Kevin Price
Current crisis makes strong case for real unemployment insurance
By Kevin Price
December 11, 2010

Millions of Americans have been on unemployment benefits for up to two years as we are told that the poverty levels have reached a high we have not seen since the mid 1990s. It affirms the old adage that the "more you tax something, the less you get of it and the more you subsidize something, the more you get of it." We are taxing wealth creation at levels we have not seen in years and subsidizing poverty at a pace we have not seen since President Bill Clinton declared it was "time to end welfare as we know it."

America's social spending programs are bankrupt and millions of Americans will soon follow suit, financially, as they stay locked in subsidized poverty. Now more than ever we need to reform our unemployment insurance by making it real insurance.

In the real work, if I drive like a maniac and have many accidents and tickets, my insurance premiums go up. If I drink and smoke, my life and health insurance premiums are higher. The idea is simple, there should be linkage between behavior and the cost of insurance. If those who were receiving benefits knew that their costs for unemployment insurance would go up once they had a job based on how they managed their benefits, they would behave in a very different manner.

Those who support free market solutions to things like Social Security will find unemployment a much easier thing to tackle. After all, the number of people who will ever need unemployment insurance is considerably less than those who will need Social Security. Therefore it is "safer" to implement in this arena, than in something like Social Security. In other words, it would be perceived as a "minor experiment," rather than a radical shift in policy.

Unlike traditional unemployment insurance that pays people while they look for work, a true insurance could be used in far more practical and innovative ways. For example, a private policy could have substantial flexibility in plan design, allowing individuals to store up money for the purpose of creating a business at the event of unemployment. This is something many would find attractive and would easily build political support. With unemployment at the highest level in three decades, an approach like this would resonate with millions of hopeless Americans..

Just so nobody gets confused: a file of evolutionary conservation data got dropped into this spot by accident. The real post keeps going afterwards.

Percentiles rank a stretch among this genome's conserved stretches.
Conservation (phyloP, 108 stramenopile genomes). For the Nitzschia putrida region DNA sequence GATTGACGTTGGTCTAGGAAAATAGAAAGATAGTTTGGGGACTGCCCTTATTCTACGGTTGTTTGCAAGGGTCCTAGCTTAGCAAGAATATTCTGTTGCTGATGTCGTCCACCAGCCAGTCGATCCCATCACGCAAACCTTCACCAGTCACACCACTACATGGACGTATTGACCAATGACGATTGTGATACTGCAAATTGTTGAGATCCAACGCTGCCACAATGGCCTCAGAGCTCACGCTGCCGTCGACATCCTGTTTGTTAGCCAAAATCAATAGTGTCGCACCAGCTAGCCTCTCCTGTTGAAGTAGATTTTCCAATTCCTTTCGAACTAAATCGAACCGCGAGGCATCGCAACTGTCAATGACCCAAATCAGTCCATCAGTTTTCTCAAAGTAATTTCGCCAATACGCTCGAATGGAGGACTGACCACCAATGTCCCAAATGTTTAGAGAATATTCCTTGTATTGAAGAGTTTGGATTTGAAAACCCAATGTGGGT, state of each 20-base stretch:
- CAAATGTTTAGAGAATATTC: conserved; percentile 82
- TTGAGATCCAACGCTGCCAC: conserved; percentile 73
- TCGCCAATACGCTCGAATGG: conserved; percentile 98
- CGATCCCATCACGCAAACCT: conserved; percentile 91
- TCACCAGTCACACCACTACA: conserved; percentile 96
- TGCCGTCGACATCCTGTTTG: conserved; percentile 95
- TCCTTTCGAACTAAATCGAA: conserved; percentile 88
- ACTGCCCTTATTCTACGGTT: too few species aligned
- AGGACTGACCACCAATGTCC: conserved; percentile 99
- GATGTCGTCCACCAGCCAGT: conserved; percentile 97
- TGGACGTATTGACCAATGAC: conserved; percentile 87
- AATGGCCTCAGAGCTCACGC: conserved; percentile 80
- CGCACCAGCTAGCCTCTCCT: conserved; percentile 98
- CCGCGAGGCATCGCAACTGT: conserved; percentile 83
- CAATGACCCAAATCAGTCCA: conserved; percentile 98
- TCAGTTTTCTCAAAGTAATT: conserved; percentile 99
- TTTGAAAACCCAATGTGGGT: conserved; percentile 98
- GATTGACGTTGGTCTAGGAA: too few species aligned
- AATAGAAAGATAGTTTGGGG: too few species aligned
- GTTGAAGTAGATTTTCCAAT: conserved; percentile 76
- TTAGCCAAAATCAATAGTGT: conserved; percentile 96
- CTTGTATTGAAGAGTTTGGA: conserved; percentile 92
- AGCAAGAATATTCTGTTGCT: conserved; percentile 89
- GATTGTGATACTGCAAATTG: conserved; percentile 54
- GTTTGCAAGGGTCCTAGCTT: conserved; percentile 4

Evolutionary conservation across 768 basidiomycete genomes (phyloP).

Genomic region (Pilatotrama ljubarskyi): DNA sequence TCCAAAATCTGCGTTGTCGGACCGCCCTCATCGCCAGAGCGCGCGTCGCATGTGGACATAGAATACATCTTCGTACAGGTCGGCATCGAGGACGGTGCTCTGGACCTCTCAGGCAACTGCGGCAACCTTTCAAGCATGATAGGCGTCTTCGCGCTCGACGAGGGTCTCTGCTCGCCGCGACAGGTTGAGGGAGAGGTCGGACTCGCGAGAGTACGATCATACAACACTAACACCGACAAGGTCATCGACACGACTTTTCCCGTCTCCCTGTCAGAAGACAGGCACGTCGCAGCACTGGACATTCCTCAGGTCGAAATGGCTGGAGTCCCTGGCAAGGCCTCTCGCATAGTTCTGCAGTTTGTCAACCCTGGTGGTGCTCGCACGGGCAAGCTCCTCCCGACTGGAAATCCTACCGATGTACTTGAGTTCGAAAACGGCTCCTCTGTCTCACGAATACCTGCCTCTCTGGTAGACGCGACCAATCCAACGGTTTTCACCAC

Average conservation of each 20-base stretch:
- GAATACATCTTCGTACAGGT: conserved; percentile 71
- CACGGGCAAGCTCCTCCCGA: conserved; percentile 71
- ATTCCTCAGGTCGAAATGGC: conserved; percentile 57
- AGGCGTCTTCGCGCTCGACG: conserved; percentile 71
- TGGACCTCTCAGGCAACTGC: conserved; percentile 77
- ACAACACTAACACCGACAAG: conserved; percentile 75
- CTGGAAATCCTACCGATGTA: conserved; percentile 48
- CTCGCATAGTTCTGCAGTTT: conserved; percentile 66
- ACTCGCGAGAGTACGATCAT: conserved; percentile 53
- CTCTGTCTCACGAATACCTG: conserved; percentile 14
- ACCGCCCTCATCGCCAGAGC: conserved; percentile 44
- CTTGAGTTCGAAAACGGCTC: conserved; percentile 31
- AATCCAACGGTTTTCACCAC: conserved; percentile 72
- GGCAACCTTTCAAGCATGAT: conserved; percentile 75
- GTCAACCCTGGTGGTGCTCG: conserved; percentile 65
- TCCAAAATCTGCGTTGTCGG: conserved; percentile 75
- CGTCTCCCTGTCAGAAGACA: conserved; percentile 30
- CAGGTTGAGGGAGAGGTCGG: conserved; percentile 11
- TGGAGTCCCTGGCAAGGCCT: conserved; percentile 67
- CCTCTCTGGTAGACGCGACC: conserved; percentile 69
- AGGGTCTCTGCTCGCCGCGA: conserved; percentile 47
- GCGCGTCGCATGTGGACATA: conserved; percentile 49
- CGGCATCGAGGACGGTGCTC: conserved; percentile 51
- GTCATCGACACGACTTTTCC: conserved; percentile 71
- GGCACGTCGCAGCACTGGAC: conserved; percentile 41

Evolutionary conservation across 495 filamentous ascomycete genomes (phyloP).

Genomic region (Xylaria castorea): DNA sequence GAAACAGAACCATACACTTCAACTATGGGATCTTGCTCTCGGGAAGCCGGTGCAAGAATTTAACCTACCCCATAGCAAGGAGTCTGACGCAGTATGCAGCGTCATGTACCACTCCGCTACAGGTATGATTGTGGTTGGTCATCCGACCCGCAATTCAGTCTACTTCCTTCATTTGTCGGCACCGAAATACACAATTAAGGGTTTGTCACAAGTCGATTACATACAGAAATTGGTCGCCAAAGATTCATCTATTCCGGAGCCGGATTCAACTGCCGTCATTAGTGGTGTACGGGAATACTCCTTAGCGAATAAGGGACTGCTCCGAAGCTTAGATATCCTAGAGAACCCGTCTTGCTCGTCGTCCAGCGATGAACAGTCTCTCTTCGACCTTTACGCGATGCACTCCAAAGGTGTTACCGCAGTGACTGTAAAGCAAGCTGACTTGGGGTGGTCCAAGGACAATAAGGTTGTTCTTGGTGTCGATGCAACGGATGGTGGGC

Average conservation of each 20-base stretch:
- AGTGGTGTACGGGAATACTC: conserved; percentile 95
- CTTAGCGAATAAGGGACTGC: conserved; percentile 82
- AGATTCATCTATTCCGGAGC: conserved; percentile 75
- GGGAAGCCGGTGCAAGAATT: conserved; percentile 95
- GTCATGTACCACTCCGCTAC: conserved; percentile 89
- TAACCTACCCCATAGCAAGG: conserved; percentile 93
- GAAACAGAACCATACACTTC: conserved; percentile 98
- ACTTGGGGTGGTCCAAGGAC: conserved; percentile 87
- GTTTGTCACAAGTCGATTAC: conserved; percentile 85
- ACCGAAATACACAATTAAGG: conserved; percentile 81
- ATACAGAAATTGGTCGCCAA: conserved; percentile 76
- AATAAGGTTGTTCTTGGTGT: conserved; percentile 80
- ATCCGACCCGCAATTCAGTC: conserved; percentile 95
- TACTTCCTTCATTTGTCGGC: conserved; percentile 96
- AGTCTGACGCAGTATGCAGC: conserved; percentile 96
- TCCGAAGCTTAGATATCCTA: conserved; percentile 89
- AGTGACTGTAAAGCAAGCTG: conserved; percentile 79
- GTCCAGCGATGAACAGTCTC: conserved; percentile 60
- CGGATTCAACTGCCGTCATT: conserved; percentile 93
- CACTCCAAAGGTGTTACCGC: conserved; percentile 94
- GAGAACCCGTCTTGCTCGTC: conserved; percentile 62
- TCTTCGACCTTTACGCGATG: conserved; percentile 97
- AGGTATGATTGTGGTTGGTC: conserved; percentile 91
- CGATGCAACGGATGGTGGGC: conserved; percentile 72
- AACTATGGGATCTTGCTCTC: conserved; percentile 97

An approach like this would be particularly beneficial for the huge number of Baby Boomers approaching retirement age (and many being vulnerable to being laid off), yet not having sufficient savings. These maturing Americans would love to have a "tool" like this to protect them. This would create a huge amount of political support and momentum.

The benefits of a private policy would be numerous:

* People would be able to design plans to meet their specific needs. For example, the cost of the plan would be lower based on the weeks it take for it to go to effect. The plans could have the option of being paid out weekly, bi-weekly, or monthly. They could be used for looking for employment or creating a business.

* People would have an incentive to get back to work quicker (or to create a business), in order to keep their rates as low as possible. Over usage would lead to higher rates, similar to the way other insurance is determined. The benefits to the economy would be obvious.

* It would contribute to a growing economy as revenues moved from government bureaucracies to private enterprise, both in premiums (which insurance companies would use for investments) and in the creation of new businesses because of the policy designs.

Despair is rampant and the strains on government due to social spending are at a high we have not seen in decades if ever. Americans are seeking answers that make sense both fiscally and when it comes to recognizing human behavior. They want their financial futures to be in their hands and not the government's. Privatizing insurance is a great step in restoring individual responsibility and economic vitality.

© Kevin Price


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Kevin Price

Kevin Price is Publisher and Editor in Chief of

His background is eclectic and includes years of experience in both business and public policy, as well as two decades of experience in broadcast journalism. He was an aide to U.S. Senator Gordon Humphrey (R-NH) and later went on to work in policy areas with some of the nation's leading think tanks including the National Center for Public Policy Research and was part of the Heritage Foundation's Annual Guide to Public Policy Experts... (more)


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